Working As Intended: City of Heroes macros and popmenus for noobs


In my first braindump on City of Heroes for this column, I tried to ease superhero fans into the world of modding the 20-year-old newly relicensed MMO, which is actually so easy my 12-year-old can do it. I was tickled to find out a lot of folks didn’t even know you could mod City of Heroes at all! And while it may not have the biddable API of a game like World of Warcraft, Lord of the Rings Online, or Elder Scrolls Online, it does boast a surprisingly nice command system that players have built out into a full-fledged customizable menu tool.

So that’s what I’m going to dive into today – macros and popmenus from the perspective of someone who is not an expert but still finds this surprisingly accessible and super useful for my fellow players plagued with altitis. (I’m not going to talk about binds; that’s awholenother rabbit hole, and it’s never been my favorite as someone who plays a lot of characters. It’s just easier to understand popmenus if you understand macros first, and I have an ulterior motive for wanting people to understand popmenus, so hang with me!)

So let’s do it. A macro is basically just a button that executes a command. It could wave to the nearest player, send money to your mail, enter a supergroup base, or quit the game – all things you could do with a text command, but having it as a permanent button in your skill tray means you can use it forever without needing to memorize or type it. The Homecoming wiki has a positively gigantic list of all the known commands that you can use – or turn into macros to use over and over.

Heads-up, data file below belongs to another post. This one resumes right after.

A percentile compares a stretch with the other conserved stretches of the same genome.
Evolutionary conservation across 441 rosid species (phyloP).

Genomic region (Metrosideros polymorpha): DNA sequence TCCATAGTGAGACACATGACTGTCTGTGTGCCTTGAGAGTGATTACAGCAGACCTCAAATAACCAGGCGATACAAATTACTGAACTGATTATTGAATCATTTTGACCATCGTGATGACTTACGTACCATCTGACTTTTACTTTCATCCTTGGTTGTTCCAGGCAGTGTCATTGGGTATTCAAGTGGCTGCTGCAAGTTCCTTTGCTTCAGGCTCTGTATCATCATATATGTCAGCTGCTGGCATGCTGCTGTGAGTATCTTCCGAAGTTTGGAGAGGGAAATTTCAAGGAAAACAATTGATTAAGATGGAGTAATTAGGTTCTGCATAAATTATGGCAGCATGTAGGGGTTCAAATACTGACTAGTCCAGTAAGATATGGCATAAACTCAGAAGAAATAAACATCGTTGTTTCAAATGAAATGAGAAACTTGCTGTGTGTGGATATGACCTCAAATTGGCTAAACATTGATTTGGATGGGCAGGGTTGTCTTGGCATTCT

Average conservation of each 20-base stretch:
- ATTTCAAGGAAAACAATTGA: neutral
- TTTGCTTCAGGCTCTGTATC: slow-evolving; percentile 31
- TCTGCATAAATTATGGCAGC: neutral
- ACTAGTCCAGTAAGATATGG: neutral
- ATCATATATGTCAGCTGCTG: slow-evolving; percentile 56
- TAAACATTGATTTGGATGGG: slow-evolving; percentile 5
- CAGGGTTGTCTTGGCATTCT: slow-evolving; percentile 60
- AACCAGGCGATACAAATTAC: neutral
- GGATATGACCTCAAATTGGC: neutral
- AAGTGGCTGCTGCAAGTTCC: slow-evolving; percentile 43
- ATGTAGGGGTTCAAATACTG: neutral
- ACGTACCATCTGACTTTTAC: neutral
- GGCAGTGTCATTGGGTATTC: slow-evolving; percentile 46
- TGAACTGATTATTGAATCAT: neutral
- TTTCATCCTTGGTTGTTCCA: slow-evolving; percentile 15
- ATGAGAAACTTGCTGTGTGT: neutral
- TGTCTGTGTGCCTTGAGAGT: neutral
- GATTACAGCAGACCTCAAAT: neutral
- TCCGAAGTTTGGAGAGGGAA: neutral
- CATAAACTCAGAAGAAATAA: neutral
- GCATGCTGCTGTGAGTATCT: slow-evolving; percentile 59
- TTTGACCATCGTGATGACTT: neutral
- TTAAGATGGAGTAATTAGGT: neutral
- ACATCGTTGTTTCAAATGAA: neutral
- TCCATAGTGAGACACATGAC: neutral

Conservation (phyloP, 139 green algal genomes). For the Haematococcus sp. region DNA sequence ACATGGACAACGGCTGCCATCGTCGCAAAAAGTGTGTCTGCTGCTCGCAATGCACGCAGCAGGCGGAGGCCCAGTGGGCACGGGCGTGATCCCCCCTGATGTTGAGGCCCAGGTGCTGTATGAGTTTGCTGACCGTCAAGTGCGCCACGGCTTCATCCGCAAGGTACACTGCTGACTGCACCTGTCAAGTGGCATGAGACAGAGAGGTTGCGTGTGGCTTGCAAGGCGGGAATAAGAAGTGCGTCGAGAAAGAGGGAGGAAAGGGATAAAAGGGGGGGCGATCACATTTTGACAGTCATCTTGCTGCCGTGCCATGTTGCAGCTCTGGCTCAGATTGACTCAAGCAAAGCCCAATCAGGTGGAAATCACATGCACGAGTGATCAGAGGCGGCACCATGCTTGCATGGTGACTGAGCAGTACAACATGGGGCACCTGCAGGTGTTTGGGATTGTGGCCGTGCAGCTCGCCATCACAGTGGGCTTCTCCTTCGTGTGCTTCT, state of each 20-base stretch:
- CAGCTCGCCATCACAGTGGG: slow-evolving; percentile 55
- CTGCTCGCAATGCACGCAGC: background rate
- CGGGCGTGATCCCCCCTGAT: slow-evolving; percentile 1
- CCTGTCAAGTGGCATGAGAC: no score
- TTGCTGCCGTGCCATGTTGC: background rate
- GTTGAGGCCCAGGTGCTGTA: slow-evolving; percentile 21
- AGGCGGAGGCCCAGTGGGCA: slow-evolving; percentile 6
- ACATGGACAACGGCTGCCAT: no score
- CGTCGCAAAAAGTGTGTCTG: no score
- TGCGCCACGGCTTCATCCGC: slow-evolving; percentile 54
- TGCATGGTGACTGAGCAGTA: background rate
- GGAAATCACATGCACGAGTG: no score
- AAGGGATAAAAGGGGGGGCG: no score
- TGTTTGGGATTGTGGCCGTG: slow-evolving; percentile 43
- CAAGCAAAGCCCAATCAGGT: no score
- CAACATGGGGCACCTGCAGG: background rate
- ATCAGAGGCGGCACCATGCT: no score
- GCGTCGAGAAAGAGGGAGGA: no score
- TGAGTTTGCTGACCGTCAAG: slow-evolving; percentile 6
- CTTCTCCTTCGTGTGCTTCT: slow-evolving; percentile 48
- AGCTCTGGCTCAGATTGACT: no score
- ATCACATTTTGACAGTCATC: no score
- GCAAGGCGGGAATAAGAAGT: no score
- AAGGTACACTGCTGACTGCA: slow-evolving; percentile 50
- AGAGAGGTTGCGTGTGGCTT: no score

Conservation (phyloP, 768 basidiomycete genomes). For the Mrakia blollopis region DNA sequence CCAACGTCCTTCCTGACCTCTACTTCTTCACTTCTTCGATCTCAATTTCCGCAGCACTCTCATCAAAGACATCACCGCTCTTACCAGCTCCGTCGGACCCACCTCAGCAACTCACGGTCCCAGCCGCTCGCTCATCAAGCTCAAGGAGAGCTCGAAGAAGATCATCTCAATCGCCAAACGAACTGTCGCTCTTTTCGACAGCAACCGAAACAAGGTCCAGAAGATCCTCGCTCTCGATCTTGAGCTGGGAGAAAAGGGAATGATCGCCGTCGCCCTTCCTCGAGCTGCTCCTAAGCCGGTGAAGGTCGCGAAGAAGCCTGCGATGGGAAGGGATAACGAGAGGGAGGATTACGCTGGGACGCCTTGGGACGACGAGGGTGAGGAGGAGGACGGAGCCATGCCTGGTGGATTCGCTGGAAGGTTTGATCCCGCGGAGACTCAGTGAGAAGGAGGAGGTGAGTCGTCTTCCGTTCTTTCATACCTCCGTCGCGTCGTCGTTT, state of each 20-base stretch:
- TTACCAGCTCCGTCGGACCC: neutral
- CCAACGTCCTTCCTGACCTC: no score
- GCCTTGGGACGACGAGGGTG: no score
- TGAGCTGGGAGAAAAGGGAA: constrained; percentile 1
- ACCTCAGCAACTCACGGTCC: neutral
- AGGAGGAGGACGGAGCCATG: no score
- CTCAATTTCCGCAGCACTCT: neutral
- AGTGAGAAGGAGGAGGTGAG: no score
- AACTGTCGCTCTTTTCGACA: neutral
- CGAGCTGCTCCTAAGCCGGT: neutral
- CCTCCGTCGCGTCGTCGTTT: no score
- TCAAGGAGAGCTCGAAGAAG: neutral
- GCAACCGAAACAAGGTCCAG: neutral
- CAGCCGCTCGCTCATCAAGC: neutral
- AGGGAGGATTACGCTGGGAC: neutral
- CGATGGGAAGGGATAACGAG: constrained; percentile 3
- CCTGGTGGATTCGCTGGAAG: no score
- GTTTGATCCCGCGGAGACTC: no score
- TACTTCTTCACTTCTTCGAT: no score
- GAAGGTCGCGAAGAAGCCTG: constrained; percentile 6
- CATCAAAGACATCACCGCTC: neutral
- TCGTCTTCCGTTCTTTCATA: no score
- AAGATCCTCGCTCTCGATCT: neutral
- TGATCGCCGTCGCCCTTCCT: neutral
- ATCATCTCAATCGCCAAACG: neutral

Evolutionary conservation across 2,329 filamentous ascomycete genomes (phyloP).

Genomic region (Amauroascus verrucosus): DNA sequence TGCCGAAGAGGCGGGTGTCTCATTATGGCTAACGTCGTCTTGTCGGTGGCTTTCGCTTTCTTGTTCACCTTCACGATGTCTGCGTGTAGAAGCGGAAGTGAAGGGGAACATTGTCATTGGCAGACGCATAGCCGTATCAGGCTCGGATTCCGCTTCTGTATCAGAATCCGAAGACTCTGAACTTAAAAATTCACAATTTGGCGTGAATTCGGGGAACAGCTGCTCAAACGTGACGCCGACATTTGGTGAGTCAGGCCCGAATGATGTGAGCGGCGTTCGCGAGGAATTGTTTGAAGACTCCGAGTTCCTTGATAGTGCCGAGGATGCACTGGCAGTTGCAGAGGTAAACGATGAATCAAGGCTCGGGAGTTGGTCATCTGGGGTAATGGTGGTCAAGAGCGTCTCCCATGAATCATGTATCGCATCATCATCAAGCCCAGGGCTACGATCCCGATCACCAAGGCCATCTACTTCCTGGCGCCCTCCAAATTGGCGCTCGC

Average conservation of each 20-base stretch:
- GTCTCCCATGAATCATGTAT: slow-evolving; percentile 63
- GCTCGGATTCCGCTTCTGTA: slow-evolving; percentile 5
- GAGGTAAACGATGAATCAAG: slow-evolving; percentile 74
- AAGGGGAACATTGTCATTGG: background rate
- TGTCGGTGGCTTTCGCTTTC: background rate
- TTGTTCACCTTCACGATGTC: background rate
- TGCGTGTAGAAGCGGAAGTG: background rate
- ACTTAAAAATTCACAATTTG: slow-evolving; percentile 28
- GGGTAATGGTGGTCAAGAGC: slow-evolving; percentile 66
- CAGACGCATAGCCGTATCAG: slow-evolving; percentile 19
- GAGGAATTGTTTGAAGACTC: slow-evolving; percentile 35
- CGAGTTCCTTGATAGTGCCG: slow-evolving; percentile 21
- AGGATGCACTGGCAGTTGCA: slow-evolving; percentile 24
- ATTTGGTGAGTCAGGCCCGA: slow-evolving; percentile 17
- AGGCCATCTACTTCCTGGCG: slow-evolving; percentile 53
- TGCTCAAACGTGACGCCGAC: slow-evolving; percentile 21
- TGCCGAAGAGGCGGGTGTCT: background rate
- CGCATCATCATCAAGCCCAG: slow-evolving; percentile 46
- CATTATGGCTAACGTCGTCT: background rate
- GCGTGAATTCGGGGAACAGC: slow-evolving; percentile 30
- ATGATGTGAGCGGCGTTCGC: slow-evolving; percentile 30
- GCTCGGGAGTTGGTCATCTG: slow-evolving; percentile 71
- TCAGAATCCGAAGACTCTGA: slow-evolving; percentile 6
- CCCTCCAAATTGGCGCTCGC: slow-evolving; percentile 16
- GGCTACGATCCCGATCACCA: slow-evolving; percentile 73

For example, if you wanted to open the auction hall, you’d type /ah. But it might be better if you turned it into a true macro: /macro AH ah. Typing that into chat will add a gray button to your bar called AH; pressing it will open up the auction hall. If you wanted to make it a little bit more pretty, you’d use the slightly different command with a specific icon, using in-game icons from this giant list right here (thanks to the fans who maintain it!). The format will be /macroimage icon “tooltip” “command”. So if I wanted to create an auction-house-opening macro called Market using the dollar-sign icon for the ol’ redside port, I’d pop this into chat: